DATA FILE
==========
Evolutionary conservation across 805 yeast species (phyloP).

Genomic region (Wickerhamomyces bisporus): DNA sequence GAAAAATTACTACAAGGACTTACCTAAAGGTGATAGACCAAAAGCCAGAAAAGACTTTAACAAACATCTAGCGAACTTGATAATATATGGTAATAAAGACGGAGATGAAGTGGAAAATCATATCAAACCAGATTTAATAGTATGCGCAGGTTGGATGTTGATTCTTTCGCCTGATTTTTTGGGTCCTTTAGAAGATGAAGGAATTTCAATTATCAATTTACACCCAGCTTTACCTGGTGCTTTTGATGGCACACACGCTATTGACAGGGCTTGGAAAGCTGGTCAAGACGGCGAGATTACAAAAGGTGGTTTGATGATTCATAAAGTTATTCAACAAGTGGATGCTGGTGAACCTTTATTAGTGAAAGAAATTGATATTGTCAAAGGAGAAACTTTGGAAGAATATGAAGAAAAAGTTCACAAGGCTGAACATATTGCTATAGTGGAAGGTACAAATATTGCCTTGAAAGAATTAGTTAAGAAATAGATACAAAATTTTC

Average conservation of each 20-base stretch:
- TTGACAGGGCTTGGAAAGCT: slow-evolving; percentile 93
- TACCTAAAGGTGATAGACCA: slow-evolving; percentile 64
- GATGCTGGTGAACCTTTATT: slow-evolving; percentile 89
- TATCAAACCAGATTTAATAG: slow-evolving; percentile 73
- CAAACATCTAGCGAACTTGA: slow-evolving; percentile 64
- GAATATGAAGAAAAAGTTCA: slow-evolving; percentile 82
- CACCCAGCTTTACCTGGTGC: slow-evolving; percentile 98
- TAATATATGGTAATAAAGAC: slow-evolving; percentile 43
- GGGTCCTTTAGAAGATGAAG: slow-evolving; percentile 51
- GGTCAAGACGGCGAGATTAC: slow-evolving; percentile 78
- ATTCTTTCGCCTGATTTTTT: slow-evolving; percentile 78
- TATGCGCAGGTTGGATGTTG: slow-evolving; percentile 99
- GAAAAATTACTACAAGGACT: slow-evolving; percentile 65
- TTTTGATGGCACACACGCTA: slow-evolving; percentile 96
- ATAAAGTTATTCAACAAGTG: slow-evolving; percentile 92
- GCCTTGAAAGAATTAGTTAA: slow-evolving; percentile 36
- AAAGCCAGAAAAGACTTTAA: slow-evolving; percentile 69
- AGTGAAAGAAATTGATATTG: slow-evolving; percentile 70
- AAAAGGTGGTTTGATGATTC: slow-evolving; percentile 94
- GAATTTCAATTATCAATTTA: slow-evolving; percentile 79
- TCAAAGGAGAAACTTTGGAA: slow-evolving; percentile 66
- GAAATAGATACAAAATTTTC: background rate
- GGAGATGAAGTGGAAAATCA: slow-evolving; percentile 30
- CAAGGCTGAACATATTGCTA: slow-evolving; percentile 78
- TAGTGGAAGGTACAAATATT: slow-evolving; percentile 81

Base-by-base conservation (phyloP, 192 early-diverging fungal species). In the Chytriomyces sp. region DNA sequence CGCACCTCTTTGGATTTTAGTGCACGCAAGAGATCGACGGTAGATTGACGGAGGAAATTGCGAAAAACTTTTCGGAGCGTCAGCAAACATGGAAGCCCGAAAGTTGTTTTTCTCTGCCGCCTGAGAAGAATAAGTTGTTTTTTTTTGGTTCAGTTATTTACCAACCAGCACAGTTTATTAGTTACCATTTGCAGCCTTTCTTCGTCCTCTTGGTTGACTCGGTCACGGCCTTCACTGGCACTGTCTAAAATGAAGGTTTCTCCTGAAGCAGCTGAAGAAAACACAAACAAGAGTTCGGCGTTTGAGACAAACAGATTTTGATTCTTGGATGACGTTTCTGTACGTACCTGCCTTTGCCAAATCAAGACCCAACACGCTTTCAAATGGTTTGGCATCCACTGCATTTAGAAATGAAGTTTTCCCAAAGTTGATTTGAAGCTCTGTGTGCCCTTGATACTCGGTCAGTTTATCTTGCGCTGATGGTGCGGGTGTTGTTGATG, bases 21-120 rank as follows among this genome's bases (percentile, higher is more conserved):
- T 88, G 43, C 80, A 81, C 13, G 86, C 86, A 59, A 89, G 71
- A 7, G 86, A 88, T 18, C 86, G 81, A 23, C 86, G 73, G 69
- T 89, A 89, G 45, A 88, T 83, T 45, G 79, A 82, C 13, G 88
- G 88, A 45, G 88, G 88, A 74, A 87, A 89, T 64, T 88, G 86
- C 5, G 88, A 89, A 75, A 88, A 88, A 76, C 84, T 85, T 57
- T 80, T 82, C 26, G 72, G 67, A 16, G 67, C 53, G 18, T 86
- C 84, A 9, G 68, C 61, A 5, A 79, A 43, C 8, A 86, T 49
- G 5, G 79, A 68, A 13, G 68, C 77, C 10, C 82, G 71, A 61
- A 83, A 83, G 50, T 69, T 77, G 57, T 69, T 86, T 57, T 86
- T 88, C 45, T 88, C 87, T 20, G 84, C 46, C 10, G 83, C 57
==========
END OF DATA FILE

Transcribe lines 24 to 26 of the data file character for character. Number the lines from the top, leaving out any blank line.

- TCAAAGGAGAAACTTTGGAA: slow-evolving; percentile 66
- GAAATAGATACAAAATTTTC: background rate
- GGAGATGAAGTGGAAAATCA: slow-evolving; percentile 30